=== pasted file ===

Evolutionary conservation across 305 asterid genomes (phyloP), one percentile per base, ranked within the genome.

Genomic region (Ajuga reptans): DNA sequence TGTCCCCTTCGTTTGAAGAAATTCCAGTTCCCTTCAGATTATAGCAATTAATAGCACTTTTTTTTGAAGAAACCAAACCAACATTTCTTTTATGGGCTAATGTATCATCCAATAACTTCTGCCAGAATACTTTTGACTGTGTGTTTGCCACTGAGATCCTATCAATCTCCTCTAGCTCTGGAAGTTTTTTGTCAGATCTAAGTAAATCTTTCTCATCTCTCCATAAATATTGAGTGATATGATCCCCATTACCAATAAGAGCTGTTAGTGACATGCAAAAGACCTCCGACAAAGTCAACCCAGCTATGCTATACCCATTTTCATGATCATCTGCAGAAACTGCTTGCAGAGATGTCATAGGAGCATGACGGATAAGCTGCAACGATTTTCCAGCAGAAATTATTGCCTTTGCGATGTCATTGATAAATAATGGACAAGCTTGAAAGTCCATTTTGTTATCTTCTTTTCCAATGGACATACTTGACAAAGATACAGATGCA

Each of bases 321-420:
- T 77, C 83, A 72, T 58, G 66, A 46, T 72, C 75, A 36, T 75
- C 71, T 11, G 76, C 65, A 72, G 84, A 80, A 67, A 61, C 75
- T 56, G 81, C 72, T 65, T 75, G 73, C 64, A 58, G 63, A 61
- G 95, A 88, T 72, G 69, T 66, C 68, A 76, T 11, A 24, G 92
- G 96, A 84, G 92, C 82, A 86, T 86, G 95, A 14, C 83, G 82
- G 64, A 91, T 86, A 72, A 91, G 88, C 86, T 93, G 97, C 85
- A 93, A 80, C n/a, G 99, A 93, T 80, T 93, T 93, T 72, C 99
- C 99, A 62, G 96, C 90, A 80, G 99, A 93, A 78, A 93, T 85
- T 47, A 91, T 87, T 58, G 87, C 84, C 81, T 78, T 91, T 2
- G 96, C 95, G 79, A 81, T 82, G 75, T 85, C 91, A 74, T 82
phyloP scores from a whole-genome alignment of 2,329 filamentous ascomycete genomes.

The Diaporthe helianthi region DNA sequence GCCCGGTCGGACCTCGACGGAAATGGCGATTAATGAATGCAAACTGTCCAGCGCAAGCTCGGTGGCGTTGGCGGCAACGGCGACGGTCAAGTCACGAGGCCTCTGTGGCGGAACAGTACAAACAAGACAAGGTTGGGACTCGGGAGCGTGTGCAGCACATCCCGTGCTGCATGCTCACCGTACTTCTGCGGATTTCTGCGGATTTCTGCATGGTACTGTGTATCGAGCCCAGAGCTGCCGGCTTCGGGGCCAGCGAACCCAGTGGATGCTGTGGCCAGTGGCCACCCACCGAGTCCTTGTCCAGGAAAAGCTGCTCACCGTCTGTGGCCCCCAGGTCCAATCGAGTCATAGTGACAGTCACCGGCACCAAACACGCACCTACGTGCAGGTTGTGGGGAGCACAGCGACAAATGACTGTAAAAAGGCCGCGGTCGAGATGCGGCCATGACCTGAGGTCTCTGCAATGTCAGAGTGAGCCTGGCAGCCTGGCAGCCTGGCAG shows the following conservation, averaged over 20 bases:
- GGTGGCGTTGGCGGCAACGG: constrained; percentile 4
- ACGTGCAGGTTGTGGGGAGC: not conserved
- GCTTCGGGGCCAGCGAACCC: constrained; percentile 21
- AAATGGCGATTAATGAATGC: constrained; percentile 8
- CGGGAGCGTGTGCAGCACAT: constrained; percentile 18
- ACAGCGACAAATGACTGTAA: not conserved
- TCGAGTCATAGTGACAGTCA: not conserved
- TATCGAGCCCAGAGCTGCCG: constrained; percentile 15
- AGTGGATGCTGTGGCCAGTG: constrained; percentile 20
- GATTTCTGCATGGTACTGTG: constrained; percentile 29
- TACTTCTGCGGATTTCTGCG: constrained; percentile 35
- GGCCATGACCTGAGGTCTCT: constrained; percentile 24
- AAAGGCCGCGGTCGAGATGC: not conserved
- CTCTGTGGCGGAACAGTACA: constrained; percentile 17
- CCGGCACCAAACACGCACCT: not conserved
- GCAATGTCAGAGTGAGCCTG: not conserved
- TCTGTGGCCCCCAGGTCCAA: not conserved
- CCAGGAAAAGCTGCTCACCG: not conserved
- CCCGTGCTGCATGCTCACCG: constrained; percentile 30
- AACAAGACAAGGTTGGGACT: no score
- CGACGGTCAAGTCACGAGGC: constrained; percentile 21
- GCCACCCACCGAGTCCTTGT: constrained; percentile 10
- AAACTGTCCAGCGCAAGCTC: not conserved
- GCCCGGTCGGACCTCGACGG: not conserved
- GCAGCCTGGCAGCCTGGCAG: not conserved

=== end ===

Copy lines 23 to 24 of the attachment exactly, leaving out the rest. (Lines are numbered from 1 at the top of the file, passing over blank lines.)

- TATCGAGCCCAGAGCTGCCG: constrained; percentile 15
- AGTGGATGCTGTGGCCAGTG: constrained; percentile 20